Visualizing Copper's Role in the Transition to Clean Energy
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Visualizing Copper’s Role in the Transition to Clean Energy

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A future powered by renewables is not in the distant horizon, but rather in its early hours.

This new dawn comes from a global awareness of the environmental impacts of the current energy mix, which relies heavily on fossil fuels and their associated greenhouse gas emissions.

Technologies such as wind, solar, and batteries offer renewable and clean alternatives and are leading the way for the transition to clean energy. However, as with every energy transition, there are not only new technologies, but also new material demands.

Copper: A Key Piece of the Puzzle

This energy transition will be mineral intensive and it will require metals such as nickel, lithium, and cobalt. However, one metal stands out as being particularly important, and that is copper.

Today’s infographic comes to us from the Copper Development Association and outlines the special role of copper in renewable power generation, energy storage, and electric vehicles.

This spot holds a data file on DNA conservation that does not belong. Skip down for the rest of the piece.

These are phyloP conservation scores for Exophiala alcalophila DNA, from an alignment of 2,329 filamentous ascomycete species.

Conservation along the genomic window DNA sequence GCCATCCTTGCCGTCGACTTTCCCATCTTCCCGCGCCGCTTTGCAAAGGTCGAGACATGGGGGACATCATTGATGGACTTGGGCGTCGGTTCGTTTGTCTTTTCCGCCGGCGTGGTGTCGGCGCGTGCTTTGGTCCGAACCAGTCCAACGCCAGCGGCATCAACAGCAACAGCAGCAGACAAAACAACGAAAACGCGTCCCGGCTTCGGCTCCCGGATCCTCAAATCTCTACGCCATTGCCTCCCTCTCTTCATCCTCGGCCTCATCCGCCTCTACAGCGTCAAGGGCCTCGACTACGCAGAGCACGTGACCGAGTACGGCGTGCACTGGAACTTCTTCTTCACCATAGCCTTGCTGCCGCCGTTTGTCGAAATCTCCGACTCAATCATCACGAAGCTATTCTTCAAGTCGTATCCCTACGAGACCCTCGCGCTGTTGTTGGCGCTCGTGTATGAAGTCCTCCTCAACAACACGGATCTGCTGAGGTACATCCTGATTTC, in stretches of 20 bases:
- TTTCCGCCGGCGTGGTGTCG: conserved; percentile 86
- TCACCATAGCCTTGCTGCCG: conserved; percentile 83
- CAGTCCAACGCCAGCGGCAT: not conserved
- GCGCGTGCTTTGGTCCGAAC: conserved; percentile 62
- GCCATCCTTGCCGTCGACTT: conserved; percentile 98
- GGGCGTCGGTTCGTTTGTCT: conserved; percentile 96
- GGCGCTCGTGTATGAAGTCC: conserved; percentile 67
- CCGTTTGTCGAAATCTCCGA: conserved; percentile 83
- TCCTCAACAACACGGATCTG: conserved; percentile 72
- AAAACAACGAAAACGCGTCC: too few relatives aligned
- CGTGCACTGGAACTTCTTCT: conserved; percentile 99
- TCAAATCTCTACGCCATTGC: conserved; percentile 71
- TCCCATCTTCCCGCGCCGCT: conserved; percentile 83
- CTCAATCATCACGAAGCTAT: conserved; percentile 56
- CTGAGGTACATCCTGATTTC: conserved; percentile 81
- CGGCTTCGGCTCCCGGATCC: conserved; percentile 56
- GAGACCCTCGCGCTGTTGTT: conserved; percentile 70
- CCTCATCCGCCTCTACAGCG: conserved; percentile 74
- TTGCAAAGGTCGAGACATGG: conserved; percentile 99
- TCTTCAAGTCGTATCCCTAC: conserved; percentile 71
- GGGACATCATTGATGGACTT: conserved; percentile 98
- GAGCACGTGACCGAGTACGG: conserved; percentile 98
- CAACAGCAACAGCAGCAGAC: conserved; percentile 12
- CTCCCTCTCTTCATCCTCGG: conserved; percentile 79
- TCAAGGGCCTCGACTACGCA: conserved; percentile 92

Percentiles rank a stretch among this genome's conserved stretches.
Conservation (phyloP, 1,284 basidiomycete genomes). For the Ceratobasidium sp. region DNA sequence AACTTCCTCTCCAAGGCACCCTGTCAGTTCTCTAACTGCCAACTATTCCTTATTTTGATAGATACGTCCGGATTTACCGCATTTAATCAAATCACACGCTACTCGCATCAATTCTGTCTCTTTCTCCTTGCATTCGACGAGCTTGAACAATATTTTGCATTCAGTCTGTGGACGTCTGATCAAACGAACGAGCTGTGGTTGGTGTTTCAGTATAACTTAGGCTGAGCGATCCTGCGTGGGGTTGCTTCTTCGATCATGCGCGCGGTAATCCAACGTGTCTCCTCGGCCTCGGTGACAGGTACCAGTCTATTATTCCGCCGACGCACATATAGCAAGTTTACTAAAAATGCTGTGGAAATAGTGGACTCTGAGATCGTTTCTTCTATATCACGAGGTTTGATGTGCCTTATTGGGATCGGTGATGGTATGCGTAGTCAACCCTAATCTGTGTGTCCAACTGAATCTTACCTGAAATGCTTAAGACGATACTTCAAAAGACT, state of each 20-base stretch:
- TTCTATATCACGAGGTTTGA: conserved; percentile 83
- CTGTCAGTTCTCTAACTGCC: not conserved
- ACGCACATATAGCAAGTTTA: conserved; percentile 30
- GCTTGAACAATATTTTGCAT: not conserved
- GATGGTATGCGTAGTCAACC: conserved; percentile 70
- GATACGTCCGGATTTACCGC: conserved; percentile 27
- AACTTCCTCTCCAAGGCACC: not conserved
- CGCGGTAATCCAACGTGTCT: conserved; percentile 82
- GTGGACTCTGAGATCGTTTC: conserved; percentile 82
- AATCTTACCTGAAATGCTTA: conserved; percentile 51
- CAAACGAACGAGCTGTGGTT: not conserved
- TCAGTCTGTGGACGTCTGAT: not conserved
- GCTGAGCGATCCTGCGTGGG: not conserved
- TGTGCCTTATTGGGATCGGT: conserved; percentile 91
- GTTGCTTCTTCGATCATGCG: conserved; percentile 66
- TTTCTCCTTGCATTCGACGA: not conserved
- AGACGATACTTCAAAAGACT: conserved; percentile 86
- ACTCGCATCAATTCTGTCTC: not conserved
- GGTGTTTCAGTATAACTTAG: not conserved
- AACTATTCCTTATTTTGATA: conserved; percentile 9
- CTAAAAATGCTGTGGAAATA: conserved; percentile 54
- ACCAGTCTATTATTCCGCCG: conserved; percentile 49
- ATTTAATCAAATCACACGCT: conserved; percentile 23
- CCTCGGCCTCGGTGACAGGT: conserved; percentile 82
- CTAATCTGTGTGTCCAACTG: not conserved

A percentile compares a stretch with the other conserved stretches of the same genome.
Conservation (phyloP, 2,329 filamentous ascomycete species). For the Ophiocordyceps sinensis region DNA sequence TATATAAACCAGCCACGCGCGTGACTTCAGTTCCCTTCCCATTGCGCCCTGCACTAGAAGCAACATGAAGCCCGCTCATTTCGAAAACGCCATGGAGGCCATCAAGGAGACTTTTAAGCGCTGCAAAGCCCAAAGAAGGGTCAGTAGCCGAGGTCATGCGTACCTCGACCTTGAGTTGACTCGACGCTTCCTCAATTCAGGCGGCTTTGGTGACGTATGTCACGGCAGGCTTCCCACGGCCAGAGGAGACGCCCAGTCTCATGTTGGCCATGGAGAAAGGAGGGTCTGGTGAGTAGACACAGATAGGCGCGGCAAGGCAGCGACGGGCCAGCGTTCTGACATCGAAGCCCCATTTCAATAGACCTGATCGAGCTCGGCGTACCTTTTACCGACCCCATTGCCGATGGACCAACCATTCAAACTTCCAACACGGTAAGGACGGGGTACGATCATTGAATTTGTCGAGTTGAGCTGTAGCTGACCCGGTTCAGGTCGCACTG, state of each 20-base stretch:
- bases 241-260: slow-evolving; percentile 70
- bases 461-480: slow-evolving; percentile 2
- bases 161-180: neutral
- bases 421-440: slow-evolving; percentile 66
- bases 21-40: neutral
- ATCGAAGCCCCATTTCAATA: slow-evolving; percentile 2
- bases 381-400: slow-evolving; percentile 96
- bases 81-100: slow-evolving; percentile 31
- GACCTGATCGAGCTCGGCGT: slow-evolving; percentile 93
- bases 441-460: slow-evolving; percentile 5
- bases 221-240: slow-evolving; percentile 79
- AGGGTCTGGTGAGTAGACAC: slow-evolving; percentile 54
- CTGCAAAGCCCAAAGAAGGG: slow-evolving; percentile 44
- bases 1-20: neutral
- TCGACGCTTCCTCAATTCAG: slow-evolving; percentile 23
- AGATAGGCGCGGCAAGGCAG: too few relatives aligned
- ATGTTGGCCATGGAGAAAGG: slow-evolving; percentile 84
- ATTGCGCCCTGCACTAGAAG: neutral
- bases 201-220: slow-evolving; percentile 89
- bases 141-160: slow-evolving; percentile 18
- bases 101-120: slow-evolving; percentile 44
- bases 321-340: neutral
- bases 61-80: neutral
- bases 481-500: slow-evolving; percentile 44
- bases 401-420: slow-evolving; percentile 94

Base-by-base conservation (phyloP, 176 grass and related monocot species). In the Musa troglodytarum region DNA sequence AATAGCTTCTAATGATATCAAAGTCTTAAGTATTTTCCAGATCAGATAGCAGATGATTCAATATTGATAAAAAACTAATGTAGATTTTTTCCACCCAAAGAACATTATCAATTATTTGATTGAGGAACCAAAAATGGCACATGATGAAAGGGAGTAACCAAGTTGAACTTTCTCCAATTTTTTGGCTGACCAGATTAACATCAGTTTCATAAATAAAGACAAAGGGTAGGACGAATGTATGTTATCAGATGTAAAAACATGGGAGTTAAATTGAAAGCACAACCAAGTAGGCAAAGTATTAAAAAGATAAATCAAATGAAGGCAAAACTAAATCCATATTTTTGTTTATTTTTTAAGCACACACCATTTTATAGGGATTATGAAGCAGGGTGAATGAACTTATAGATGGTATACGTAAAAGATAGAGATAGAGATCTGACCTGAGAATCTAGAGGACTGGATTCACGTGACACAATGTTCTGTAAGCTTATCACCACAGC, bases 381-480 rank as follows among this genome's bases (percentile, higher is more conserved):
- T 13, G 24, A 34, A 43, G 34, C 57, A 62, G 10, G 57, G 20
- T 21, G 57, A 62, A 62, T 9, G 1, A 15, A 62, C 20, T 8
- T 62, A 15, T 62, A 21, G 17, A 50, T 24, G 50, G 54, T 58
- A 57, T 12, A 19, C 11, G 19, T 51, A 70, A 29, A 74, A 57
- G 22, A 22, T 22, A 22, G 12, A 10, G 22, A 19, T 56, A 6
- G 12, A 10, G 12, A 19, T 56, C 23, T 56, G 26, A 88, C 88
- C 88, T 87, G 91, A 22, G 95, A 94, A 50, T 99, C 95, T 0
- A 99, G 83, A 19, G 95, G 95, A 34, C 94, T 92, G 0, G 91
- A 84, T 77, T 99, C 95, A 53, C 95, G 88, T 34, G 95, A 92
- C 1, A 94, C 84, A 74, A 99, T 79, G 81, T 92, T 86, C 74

Copper and the Clean Energy Transition

Why Copper?

The red metal has four key properties that make it ideal for the clean energy transition.

  1. Conductivity
  2. Ductility
  3. Efficiency
  4. Recyclability

It is these properties that make copper the critical material for wind and solar technology, energy storage, and electric vehicles.

It’s also why, according to ThinkCopper, the generation of electricity from solar and wind uses four to six times more copper than fossil fuel sources.

Copper in Wind

A three-megawatt wind turbine can contain up to 4.7 tons of copper with 53% of that demand coming from the cable and wiring, 24% from the turbine/power generation components, 4% from transformers, and 19% from turbine transformers.

The use of copper significantly increases when going offshore. That’s because onshore wind farms use approximately 7,766 lbs of copper per MW, while an offshore wind installation uses 21,068 lbs of copper per MW.

It is the cabling of the offshore wind farms to connect them to each other and to deliver the power that accounts for the bulk of the copper usage.

Copper in Solar

Solar power systems can contain approximately 5.5 tons of copper per MW. Copper is in the heat exchangers of solar thermal units as well as in the wiring and cabling that transmits the electricity in photovoltaic solar cells.

Navigant Research projects that 262 GW of new solar installations between 2018 and 2027 in North America will require 1.9 billion lbs of copper.

Copper in Energy Storage